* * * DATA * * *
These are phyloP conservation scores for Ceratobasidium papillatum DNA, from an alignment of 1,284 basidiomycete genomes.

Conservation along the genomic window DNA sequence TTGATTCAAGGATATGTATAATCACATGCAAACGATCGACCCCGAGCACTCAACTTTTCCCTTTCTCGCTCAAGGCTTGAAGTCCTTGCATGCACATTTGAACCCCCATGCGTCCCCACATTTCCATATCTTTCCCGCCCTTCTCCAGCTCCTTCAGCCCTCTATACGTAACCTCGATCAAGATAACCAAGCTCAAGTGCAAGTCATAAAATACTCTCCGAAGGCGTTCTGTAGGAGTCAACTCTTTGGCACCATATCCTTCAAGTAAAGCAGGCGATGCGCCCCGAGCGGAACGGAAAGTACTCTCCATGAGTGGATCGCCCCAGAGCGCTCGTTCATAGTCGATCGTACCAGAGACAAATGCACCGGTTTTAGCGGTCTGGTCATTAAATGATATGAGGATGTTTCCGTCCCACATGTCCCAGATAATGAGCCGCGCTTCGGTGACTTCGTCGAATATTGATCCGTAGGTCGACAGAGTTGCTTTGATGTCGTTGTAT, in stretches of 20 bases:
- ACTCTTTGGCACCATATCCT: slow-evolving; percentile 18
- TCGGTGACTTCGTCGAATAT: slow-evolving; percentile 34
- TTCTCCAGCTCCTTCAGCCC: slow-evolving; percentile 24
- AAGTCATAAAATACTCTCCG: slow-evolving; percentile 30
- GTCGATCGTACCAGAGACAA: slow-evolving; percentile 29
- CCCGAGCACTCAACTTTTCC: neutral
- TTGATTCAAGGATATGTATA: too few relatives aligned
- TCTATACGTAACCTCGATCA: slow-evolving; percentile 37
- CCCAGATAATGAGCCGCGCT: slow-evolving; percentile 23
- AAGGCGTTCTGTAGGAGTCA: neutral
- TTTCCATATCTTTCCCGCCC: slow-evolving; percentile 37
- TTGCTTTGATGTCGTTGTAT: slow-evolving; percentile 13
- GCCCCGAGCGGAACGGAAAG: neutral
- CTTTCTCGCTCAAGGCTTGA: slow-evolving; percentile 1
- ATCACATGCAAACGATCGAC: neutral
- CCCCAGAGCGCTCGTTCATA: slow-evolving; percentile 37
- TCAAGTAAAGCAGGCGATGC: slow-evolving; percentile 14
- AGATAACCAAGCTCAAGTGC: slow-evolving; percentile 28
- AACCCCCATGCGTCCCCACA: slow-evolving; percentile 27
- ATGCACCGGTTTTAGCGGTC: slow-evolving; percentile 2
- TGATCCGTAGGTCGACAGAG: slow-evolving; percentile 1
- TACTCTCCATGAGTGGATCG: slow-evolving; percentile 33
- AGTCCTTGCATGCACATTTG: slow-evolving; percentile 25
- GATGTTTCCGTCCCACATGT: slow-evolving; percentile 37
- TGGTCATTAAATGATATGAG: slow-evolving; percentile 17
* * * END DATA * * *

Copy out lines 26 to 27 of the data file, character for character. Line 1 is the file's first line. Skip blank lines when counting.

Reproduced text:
- GATGTTTCCGTCCCACATGT: slow-evolving; percentile 37
- TGGTCATTAAATGATATGAG: slow-evolving; percentile 17